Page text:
I graduated with a BSc (Hons) in Marine Biology in 2011 at Newcastle University’s School of Marine Science and Technology, before pursuing an Animal Behaviour Research Master’s (MRres) at the Institute of Neuroscience of the My main research interest is to understand the how and why of behaviour and I utilise novel integrative approaches for bridging the study of proximal causes and ultimate functions. This has defined my career drive for cross-disciplinary collaborations and training. Following my formal training in Marine Ecology, Biogeochemistry and Phylogenetics (BSc Hons, 2011) I gained key research skills for the study of Behaviour and Cognition (MRes, 2012). My doctoral and postdoctoral work has integrated that knowledge for the study of individual strategies and their effect on social interactions. This has spanned work alongside experts in sensory biology and spatial cognition (Prof. R Holland), ethology (Prof. R Elwood), contest behaviour (Dr. G Arnott), behavioural ecology (Dr. H Kunc), epidemiology (Prof. E Morgan) and social neurobiology (Prof. R Oliveira). With this work I built aptitude in designing and conducting original research, and gained practical skills in independent experimentation, analysis and the modelling of complex systems. My PhD study with R. Holland and R. Elwood (2017) addressed questions regarding the drivers and implications of individual variation, focusing on sensory mechanisms and collective behaviour (5 publications). This was conducted at Queen’s University Belfast and was competitively funded (DEL, Northern Ireland). Between 2017 and 2019 I was appointed Research Fellow and Assistant Lecturer at Queen’s University Belfast, gaining experience in teaching at the post-graduate level, communicating broader Behaviour, Cognition and Ecology research and mentoring future scientific achievers. As a post-doctoral researcher, I immediately acquired competitive funding (ASAB, 2017) to lead original research in collaboration with experts in contest behaviour (G. Arnott) and noise pollution (H. Kunc), examining interaction effects in Siamese fighting fish. I then worked with Prof. E. Morgan in a Horizon 2020 study conducting epidemiological modelling (PARAGONE, 2018-2019). Since 2019, I work with Prof. Rui Olivera at the IGC and in collaboration with Prof. Gil Levkowitz from the Weizmann Institute in Israel. This included work on an EU funded project on the oxytocinergic mechanisms of social behaviour in genetic zebrafish models, which ended September 30th 2021 (FCT, Portugal 2020; GCT). There I have gained genotyping and immunostaining skills and developed new phenotyping techniques within the growing fields of kinematics and machine learning. I have since been awarded a Junior Researcher Fellowship by the Portuguese National Foundation for Science and Technology (FCT) to attain my post with R Oliveria and conduct work on the neural mechanisms of social health.
My work is based on integrative and interdisciplinary research, with an interest in the interaction between individuals and their social and physical environment, focusing on mechanisms and functions of cognition and behaviour, phenotypic plasticity and sensory adaptation. I have worked within and between the fields of ecology, behaviour, cognition, neuroscience and evolutionary biology. I am fascinated by many taxons with past research involving corals, annelids, fish, birds, ungulates and humans. Currently I am interested in the drivers of social behaviour, focusing mainly on the development and evolution of underlying mechanisms.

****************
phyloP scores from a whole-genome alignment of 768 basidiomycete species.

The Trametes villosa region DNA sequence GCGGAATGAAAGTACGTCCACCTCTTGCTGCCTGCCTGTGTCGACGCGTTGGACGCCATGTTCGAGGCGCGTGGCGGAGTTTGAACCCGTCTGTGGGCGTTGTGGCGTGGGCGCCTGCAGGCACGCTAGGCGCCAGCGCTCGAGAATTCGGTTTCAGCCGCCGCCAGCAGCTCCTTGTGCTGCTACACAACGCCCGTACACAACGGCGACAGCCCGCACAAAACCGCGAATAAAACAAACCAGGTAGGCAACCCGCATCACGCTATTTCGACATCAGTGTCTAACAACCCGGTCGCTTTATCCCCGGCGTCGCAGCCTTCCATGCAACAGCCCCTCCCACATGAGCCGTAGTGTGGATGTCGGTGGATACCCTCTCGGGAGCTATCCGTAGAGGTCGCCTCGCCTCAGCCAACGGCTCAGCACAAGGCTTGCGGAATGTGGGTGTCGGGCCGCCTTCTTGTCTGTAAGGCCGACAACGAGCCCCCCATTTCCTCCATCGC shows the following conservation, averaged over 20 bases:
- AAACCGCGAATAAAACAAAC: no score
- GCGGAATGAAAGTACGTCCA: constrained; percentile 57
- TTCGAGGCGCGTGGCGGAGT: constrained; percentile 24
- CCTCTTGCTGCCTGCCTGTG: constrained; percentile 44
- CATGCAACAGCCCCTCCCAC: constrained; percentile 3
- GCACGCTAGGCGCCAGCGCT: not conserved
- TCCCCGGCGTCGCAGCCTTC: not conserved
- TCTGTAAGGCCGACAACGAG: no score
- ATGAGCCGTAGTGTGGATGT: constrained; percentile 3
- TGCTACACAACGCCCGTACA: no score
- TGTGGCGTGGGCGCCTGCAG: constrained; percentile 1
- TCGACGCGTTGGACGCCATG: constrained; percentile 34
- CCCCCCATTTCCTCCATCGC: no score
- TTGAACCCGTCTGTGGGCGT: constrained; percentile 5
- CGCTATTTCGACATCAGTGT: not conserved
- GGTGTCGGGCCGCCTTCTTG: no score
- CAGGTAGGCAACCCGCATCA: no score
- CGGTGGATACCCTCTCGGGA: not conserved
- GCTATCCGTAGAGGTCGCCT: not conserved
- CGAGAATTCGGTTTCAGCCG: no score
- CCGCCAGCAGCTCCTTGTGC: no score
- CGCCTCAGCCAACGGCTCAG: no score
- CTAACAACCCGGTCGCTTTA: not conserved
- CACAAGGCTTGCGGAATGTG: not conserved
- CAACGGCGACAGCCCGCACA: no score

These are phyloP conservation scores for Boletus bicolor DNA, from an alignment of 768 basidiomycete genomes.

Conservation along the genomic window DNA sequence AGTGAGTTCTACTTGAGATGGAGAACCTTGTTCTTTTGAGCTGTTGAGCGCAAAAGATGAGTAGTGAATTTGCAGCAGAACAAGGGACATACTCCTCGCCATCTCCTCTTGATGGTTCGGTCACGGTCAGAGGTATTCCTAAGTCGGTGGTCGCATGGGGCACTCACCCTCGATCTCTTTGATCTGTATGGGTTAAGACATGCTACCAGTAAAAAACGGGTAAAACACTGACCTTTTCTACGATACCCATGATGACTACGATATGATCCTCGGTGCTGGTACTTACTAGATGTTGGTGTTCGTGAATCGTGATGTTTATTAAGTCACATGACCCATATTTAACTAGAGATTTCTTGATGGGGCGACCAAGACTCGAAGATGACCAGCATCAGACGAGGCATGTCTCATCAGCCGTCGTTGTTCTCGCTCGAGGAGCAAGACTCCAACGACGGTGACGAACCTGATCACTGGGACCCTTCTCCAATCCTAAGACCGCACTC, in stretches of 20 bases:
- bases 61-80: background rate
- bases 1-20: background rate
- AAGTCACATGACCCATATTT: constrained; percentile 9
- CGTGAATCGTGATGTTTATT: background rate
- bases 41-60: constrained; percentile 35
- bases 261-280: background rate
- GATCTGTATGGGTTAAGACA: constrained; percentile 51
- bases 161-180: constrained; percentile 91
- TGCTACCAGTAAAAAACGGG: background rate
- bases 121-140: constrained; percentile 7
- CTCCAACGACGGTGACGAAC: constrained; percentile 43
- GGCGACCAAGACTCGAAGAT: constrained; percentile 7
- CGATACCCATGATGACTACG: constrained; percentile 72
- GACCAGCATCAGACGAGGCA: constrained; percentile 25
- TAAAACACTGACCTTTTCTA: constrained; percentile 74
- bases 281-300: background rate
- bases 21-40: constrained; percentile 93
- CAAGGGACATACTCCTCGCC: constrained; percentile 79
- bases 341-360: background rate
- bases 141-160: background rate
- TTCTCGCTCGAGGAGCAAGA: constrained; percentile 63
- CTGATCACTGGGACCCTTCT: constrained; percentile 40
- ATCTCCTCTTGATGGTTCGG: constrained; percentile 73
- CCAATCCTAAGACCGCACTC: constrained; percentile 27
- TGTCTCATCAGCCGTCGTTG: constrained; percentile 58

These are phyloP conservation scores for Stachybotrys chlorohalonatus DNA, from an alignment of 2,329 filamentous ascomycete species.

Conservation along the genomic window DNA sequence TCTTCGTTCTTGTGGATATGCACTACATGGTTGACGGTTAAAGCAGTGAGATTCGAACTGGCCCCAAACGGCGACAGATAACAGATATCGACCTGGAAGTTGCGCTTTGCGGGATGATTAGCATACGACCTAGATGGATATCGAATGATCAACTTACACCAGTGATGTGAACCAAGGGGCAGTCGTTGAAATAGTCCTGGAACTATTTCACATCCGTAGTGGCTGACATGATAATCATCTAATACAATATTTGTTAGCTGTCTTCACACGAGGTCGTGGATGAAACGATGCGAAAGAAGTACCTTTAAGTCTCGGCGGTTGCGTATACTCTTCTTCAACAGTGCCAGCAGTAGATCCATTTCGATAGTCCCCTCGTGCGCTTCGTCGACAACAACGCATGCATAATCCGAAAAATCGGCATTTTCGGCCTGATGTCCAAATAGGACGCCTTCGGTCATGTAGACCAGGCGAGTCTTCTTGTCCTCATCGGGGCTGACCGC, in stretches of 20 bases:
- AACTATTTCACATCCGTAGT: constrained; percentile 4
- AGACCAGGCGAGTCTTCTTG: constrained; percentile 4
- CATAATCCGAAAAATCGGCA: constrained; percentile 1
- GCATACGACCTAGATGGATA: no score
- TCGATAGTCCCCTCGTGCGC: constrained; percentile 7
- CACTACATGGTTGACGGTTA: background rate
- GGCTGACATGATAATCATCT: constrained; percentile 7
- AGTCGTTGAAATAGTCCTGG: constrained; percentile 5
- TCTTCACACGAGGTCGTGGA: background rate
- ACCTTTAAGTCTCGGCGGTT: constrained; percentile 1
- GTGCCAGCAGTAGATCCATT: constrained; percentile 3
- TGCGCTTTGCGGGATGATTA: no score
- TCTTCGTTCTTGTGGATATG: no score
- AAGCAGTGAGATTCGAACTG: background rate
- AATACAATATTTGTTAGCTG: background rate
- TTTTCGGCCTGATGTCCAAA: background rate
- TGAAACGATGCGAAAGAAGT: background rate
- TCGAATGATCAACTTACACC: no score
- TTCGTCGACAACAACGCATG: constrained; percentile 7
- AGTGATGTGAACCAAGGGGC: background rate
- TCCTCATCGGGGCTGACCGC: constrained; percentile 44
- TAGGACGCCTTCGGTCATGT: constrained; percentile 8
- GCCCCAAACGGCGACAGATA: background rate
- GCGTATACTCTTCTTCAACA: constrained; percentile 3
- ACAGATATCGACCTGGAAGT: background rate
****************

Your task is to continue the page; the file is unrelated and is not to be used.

Akinrinade, I.*, Kareklas, K.*, Teles, M. C., Reis, T. K., Gliksberg, M., Petri, G., … & Oliveira, R. F. (2023). Evolutionarily conserved role of oxytocin in social fear contagion in zebrafish. Science, 379(6638), 1232-1237. [*Shared first authorship]
Kareklas, K., Kunc, H. P., & Arnott, G. (2022). Complex strategies: an integrative analysis of contests in Siamese fighting fish. BMC Zoology, 7(1), 59.
Gonçalves, C.*, Kareklas, K.*, Teles, M. C., Varela, S. A., Costa, J., Leite, R. B., … & Oliveira, R. F. (2022). Phenotypic architecture of sociality and its associated genetic polymorphisms in zebrafish. Genes, Brain and Behavior, 21(5), e12809.[*Shared first authorship]
Kareklas, K., Kunc, H. P., & Arnott, G. (2021). Extrinsic stressors modulate resource evaluations: insights from territoriality under artificial noise. Frontiers in Zoology, 18(1), 1-12.
Kareklas, K., Wilson, J., Kunc, H. P., & Arnott, G. (2019). Signal complexity communicates aggressive intent during contests, but the process is disrupted by noise. Biology Letters, 15(4), 20180841.
Kareklas, K., McMurray, R., & Arnott, G. (2019). Increased aggressive motivation towards formidable opponents: evidence of a novel form of mutual assessment. Animal Behaviour, 153, 33-40.
Kareklas, K., Arnott, G., Elwood, R. W., & Holland, R. A. (2018). Relationships between personality and lateralization of sensory inputs. Animal Behaviour, 141, 127-135.
Kareklas, K., Elwood, R. W., & Holland, R. A. (2018). Fish learn collectively, but groups with differing personalities are slower to decide and more likely to split. Biology Open, 7(5), bio033613.
Kareklas, K., Elwood, R. W., & Holland, R. A. (2018). Grouping promotes risk-taking in unfamiliar settings. Behavioural Processes, 148, 41-45.
Kareklas, K., Elwood, R. W., & Holland, R. A. (2017). Personality effects on spatial learning: comparisons between visual conditions in a weakly electric fish. Ethology, 123(8), 551-559.
Kareklas, K., Arnott, G., Elwood, R. W., & Holland, R. A. (2016). Plasticity varies with boldness in a weakly-electric fish. Frontiers in Zoology, 13(1), 22.
Kareklas, K., Nettle, D., & Smulders, T. V. (2013). Water-induced finger wrinkles improve handling of wet objects. Biology Letters, 9(2), 20120999.